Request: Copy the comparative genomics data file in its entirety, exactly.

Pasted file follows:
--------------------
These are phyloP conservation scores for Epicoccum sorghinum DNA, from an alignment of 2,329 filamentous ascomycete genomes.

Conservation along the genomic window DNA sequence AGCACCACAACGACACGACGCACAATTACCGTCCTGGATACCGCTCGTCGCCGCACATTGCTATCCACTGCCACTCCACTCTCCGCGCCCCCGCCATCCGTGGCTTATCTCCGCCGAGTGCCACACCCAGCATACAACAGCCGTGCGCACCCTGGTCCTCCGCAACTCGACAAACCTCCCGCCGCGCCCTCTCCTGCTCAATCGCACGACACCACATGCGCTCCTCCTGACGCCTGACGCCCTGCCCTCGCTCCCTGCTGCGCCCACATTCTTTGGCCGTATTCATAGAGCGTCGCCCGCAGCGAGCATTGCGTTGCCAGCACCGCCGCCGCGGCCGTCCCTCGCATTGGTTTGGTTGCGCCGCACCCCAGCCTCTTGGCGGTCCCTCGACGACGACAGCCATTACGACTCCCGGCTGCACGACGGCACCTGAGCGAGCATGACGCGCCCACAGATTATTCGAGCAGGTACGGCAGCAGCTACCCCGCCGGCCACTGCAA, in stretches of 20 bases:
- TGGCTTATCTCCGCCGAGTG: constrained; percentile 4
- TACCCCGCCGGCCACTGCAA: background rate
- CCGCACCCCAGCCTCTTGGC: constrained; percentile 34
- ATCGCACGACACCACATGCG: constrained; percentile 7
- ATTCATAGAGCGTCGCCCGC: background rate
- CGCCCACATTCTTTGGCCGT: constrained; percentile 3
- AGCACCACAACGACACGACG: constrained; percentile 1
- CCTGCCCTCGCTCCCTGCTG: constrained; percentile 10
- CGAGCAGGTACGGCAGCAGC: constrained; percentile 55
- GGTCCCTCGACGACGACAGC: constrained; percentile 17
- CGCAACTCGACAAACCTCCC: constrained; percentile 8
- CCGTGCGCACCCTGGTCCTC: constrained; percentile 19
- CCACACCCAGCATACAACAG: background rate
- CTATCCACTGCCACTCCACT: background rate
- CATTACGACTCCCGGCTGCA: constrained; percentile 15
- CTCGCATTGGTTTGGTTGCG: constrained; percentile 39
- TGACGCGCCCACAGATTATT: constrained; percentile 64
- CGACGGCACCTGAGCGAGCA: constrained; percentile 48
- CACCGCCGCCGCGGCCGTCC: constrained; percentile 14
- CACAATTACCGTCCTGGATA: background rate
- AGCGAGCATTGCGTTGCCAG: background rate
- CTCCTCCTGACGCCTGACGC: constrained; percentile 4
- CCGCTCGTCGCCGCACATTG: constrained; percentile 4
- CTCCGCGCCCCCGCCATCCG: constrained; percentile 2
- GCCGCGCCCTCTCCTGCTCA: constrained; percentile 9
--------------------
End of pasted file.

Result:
These are phyloP conservation scores for Epicoccum sorghinum DNA, from an alignment of 2,329 filamentous ascomycete genomes.

Conservation along the genomic window DNA sequence AGCACCACAACGACACGACGCACAATTACCGTCCTGGATACCGCTCGTCGCCGCACATTGCTATCCACTGCCACTCCACTCTCCGCGCCCCCGCCATCCGTGGCTTATCTCCGCCGAGTGCCACACCCAGCATACAACAGCCGTGCGCACCCTGGTCCTCCGCAACTCGACAAACCTCCCGCCGCGCCCTCTCCTGCTCAATCGCACGACACCACATGCGCTCCTCCTGACGCCTGACGCCCTGCCCTCGCTCCCTGCTGCGCCCACATTCTTTGGCCGTATTCATAGAGCGTCGCCCGCAGCGAGCATTGCGTTGCCAGCACCGCCGCCGCGGCCGTCCCTCGCATTGGTTTGGTTGCGCCGCACCCCAGCCTCTTGGCGGTCCCTCGACGACGACAGCCATTACGACTCCCGGCTGCACGACGGCACCTGAGCGAGCATGACGCGCCCACAGATTATTCGAGCAGGTACGGCAGCAGCTACCCCGCCGGCCACTGCAA, in stretches of 20 bases:
- TGGCTTATCTCCGCCGAGTG: constrained; percentile 4
- TACCCCGCCGGCCACTGCAA: background rate
- CCGCACCCCAGCCTCTTGGC: constrained; percentile 34
- ATCGCACGACACCACATGCG: constrained; percentile 7
- ATTCATAGAGCGTCGCCCGC: background rate
- CGCCCACATTCTTTGGCCGT: constrained; percentile 3
- AGCACCACAACGACACGACG: constrained; percentile 1
- CCTGCCCTCGCTCCCTGCTG: constrained; percentile 10
- CGAGCAGGTACGGCAGCAGC: constrained; percentile 55
- GGTCCCTCGACGACGACAGC: constrained; percentile 17
- CGCAACTCGACAAACCTCCC: constrained; percentile 8
- CCGTGCGCACCCTGGTCCTC: constrained; percentile 19
- CCACACCCAGCATACAACAG: background rate
- CTATCCACTGCCACTCCACT: background rate
- CATTACGACTCCCGGCTGCA: constrained; percentile 15
- CTCGCATTGGTTTGGTTGCG: constrained; percentile 39
- TGACGCGCCCACAGATTATT: constrained; percentile 64
- CGACGGCACCTGAGCGAGCA: constrained; percentile 48
- CACCGCCGCCGCGGCCGTCC: constrained; percentile 14
- CACAATTACCGTCCTGGATA: background rate
- AGCGAGCATTGCGTTGCCAG: background rate
- CTCCTCCTGACGCCTGACGC: constrained; percentile 4
- CCGCTCGTCGCCGCACATTG: constrained; percentile 4
- CTCCGCGCCCCCGCCATCCG: constrained; percentile 2
- GCCGCGCCCTCTCCTGCTCA: constrained; percentile 9